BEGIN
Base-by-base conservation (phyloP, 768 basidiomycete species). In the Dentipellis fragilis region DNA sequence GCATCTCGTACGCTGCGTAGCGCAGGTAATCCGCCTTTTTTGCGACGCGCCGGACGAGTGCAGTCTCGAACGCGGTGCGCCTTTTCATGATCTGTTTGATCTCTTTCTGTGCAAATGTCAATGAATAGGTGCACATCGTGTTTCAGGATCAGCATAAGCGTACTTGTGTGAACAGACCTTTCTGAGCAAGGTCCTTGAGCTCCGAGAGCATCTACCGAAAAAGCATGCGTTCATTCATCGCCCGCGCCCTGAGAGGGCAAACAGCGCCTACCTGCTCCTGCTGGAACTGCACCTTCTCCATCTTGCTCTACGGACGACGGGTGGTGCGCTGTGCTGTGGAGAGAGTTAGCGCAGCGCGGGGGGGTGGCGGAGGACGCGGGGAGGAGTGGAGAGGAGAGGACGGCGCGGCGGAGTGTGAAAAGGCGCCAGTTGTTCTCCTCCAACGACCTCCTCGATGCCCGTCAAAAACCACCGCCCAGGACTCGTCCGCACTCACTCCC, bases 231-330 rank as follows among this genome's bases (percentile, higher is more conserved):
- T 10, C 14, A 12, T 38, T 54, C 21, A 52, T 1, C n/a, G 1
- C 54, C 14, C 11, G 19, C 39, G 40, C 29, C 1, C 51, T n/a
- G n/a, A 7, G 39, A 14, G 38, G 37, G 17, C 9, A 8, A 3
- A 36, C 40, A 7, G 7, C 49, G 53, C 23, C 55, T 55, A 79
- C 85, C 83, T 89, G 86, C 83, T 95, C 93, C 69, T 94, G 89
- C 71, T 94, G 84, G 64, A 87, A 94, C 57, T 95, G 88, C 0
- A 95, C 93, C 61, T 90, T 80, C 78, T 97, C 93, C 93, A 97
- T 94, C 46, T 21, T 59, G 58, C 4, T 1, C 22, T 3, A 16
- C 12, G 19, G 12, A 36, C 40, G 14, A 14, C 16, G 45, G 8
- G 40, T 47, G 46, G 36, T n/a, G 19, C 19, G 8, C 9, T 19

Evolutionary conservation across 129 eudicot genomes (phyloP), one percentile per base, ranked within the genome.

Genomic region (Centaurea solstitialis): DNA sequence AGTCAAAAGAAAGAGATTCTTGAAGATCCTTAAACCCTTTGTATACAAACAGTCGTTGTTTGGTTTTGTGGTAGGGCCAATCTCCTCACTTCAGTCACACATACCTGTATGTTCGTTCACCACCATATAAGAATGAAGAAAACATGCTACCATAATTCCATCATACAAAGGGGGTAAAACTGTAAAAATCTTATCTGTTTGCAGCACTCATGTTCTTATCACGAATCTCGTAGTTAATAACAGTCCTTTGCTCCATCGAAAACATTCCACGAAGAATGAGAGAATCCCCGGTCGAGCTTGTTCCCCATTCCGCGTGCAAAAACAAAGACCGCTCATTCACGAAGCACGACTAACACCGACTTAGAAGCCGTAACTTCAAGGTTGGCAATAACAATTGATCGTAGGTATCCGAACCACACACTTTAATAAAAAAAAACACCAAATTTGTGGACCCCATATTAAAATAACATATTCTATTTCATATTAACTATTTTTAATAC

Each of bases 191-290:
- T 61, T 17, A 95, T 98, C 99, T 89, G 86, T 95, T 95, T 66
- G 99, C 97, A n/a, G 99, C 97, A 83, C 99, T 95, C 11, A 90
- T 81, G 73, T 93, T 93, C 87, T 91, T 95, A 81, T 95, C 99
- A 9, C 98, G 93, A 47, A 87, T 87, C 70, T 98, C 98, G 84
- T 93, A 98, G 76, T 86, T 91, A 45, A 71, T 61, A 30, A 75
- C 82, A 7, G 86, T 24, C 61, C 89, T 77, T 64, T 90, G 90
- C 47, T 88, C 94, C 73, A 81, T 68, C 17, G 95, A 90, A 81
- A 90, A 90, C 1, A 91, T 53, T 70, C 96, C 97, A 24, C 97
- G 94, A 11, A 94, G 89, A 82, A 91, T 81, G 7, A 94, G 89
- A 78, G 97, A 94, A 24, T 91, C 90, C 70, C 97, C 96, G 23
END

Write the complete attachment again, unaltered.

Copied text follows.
Base-by-base conservation (phyloP, 768 basidiomycete species). In the Dentipellis fragilis region DNA sequence GCATCTCGTACGCTGCGTAGCGCAGGTAATCCGCCTTTTTTGCGACGCGCCGGACGAGTGCAGTCTCGAACGCGGTGCGCCTTTTCATGATCTGTTTGATCTCTTTCTGTGCAAATGTCAATGAATAGGTGCACATCGTGTTTCAGGATCAGCATAAGCGTACTTGTGTGAACAGACCTTTCTGAGCAAGGTCCTTGAGCTCCGAGAGCATCTACCGAAAAAGCATGCGTTCATTCATCGCCCGCGCCCTGAGAGGGCAAACAGCGCCTACCTGCTCCTGCTGGAACTGCACCTTCTCCATCTTGCTCTACGGACGACGGGTGGTGCGCTGTGCTGTGGAGAGAGTTAGCGCAGCGCGGGGGGGTGGCGGAGGACGCGGGGAGGAGTGGAGAGGAGAGGACGGCGCGGCGGAGTGTGAAAAGGCGCCAGTTGTTCTCCTCCAACGACCTCCTCGATGCCCGTCAAAAACCACCGCCCAGGACTCGTCCGCACTCACTCCC, bases 231-330 rank as follows among this genome's bases (percentile, higher is more conserved):
- T 10, C 14, A 12, T 38, T 54, C 21, A 52, T 1, C n/a, G 1
- C 54, C 14, C 11, G 19, C 39, G 40, C 29, C 1, C 51, T n/a
- G n/a, A 7, G 39, A 14, G 38, G 37, G 17, C 9, A 8, A 3
- A 36, C 40, A 7, G 7, C 49, G 53, C 23, C 55, T 55, A 79
- C 85, C 83, T 89, G 86, C 83, T 95, C 93, C 69, T 94, G 89
- C 71, T 94, G 84, G 64, A 87, A 94, C 57, T 95, G 88, C 0
- A 95, C 93, C 61, T 90, T 80, C 78, T 97, C 93, C 93, A 97
- T 94, C 46, T 21, T 59, G 58, C 4, T 1, C 22, T 3, A 16
- C 12, G 19, G 12, A 36, C 40, G 14, A 14, C 16, G 45, G 8
- G 40, T 47, G 46, G 36, T n/a, G 19, C 19, G 8, C 9, T 19

Evolutionary conservation across 129 eudicot genomes (phyloP), one percentile per base, ranked within the genome.

Genomic region (Centaurea solstitialis): DNA sequence AGTCAAAAGAAAGAGATTCTTGAAGATCCTTAAACCCTTTGTATACAAACAGTCGTTGTTTGGTTTTGTGGTAGGGCCAATCTCCTCACTTCAGTCACACATACCTGTATGTTCGTTCACCACCATATAAGAATGAAGAAAACATGCTACCATAATTCCATCATACAAAGGGGGTAAAACTGTAAAAATCTTATCTGTTTGCAGCACTCATGTTCTTATCACGAATCTCGTAGTTAATAACAGTCCTTTGCTCCATCGAAAACATTCCACGAAGAATGAGAGAATCCCCGGTCGAGCTTGTTCCCCATTCCGCGTGCAAAAACAAAGACCGCTCATTCACGAAGCACGACTAACACCGACTTAGAAGCCGTAACTTCAAGGTTGGCAATAACAATTGATCGTAGGTATCCGAACCACACACTTTAATAAAAAAAAACACCAAATTTGTGGACCCCATATTAAAATAACATATTCTATTTCATATTAACTATTTTTAATAC

Each of bases 191-290:
- T 61, T 17, A 95, T 98, C 99, T 89, G 86, T 95, T 95, T 66
- G 99, C 97, A n/a, G 99, C 97, A 83, C 99, T 95, C 11, A 90
- T 81, G 73, T 93, T 93, C 87, T 91, T 95, A 81, T 95, C 99
- A 9, C 98, G 93, A 47, A 87, T 87, C 70, T 98, C 98, G 84
- T 93, A 98, G 76, T 86, T 91, A 45, A 71, T 61, A 30, A 75
- C 82, A 7, G 86, T 24, C 61, C 89, T 77, T 64, T 90, G 90
- C 47, T 88, C 94, C 73, A 81, T 68, C 17, G 95, A 90, A 81
- A 90, A 90, C 1, A 91, T 53, T 70, C 96, C 97, A 24, C 97
- G 94, A 11, A 94, G 89, A 82, A 91, T 81, G 7, A 94, G 89
- A 78, G 97, A 94, A 24, T 91, C 90, C 70, C 97, C 96, G 23